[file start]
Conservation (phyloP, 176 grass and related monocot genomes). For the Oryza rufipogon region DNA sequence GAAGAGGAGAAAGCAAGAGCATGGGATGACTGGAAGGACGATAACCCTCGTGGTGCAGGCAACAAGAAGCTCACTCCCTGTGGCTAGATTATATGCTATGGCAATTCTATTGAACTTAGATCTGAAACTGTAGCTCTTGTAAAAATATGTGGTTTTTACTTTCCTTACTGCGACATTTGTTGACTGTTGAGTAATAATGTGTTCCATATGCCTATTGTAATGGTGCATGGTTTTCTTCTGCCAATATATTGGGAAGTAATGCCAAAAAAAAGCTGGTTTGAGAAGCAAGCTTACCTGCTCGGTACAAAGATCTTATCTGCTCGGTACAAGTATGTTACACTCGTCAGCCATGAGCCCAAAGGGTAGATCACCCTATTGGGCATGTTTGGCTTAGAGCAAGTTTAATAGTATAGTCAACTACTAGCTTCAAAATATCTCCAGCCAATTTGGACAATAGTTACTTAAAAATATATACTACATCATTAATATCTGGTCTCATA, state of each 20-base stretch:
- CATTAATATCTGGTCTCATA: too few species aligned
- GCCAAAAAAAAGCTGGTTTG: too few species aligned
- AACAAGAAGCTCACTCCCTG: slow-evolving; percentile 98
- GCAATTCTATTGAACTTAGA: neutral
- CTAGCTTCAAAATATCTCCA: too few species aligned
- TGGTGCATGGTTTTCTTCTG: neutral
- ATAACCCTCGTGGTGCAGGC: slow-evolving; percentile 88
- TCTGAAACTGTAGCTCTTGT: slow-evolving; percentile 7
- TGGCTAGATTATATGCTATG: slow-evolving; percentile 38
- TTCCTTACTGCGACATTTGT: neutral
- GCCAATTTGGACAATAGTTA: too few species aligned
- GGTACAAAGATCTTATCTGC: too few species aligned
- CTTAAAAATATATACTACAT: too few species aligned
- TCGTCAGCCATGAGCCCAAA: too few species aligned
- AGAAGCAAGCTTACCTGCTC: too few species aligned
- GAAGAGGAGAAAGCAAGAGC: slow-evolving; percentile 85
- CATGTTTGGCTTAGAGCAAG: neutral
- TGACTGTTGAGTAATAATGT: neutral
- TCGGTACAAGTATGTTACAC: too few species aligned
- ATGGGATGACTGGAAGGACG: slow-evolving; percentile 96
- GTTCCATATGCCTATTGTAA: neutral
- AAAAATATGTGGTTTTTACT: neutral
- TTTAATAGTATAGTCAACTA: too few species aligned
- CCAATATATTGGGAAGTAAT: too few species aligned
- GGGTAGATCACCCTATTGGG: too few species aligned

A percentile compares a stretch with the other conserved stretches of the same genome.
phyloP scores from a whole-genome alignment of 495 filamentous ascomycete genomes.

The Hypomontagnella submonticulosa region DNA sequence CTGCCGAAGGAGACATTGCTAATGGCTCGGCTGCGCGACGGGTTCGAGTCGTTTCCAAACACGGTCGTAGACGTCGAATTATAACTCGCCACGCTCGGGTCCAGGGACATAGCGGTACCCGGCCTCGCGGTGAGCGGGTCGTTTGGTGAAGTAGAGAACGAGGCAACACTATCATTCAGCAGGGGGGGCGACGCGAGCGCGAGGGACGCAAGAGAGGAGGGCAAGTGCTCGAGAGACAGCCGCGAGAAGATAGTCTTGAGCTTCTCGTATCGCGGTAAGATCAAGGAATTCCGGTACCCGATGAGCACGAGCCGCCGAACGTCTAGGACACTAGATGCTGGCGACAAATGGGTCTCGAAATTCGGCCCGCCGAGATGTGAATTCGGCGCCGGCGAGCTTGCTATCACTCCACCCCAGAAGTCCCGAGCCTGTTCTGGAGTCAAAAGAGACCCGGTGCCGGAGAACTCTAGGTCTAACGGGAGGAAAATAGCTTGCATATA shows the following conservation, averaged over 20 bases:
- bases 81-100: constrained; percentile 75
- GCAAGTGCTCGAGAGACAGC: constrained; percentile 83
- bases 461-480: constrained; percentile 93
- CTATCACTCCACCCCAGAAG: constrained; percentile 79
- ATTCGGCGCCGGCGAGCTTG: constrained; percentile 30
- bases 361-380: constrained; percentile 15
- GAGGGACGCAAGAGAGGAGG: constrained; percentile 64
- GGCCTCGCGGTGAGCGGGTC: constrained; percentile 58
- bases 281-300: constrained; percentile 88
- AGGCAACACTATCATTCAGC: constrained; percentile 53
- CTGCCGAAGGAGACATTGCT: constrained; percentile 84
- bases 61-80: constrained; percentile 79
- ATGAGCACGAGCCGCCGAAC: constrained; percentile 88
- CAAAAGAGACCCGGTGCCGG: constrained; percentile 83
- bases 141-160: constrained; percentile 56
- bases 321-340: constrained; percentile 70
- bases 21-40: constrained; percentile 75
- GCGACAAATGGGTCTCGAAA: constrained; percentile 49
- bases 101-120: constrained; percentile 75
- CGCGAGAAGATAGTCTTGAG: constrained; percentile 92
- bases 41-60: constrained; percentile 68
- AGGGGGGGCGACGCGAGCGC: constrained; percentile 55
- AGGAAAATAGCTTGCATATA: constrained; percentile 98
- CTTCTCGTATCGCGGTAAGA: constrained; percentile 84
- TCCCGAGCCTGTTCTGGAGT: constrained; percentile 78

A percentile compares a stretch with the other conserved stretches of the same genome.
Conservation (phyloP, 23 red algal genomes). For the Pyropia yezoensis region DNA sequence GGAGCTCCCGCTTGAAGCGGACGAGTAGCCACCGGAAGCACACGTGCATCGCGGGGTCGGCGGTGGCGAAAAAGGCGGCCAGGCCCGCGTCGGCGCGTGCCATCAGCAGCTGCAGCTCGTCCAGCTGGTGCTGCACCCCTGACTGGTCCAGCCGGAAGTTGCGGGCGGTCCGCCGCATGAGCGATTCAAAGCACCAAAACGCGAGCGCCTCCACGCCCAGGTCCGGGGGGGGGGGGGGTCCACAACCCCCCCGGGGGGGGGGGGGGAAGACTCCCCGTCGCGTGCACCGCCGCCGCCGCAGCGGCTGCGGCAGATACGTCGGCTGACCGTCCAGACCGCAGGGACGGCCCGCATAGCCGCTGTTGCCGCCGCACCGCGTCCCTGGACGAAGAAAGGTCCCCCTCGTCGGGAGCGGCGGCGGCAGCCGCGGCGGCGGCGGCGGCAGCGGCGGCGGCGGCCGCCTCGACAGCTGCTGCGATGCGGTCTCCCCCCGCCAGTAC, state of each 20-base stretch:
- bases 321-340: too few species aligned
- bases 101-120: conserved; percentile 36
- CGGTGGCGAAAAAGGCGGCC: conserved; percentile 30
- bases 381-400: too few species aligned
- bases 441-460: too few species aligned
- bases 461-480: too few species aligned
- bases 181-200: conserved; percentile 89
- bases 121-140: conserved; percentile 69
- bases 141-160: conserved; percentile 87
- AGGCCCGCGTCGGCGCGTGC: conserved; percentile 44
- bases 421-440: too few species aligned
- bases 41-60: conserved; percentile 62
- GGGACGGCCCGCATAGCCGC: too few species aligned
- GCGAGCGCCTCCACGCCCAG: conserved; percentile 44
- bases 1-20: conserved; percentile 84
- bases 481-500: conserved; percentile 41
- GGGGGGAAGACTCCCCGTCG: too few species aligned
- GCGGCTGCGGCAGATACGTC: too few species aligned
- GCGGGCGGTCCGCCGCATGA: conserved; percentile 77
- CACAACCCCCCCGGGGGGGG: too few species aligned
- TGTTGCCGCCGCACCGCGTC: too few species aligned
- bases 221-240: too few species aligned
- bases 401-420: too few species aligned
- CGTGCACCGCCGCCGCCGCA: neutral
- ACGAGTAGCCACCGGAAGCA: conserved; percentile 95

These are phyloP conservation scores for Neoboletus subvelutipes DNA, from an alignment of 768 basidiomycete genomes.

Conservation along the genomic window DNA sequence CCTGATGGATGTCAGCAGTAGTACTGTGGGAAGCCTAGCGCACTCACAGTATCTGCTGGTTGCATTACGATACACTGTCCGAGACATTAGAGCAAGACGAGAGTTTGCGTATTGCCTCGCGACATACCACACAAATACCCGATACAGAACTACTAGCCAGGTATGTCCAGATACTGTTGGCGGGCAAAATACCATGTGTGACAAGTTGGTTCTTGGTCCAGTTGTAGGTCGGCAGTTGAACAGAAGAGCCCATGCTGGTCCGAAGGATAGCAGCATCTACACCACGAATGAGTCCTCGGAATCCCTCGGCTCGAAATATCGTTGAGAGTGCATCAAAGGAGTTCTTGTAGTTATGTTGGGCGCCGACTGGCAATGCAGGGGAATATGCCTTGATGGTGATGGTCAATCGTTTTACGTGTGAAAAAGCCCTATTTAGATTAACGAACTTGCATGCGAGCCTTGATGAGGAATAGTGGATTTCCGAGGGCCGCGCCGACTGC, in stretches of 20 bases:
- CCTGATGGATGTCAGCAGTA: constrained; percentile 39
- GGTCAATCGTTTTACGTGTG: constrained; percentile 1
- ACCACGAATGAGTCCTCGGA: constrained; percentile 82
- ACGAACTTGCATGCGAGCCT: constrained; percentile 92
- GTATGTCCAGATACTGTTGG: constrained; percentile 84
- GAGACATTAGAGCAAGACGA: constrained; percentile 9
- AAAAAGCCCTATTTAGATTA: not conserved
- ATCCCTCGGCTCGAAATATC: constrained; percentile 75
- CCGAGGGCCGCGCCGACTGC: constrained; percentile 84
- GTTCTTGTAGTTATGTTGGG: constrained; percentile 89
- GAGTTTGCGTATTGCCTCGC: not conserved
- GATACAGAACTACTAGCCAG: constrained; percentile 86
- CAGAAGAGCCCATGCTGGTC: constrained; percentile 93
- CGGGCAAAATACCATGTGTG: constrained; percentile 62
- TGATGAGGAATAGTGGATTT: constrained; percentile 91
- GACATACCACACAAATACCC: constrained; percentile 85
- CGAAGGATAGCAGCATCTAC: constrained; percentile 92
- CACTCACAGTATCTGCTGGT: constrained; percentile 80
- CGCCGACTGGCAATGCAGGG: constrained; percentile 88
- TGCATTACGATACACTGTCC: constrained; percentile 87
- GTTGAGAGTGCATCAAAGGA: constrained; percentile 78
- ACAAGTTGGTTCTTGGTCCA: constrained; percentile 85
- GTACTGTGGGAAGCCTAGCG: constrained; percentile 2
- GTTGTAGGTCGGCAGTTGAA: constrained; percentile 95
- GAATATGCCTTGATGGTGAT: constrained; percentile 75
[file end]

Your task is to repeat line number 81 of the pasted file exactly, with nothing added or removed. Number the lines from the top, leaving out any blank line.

- ACGAGTAGCCACCGGAAGCA: conserved; percentile 95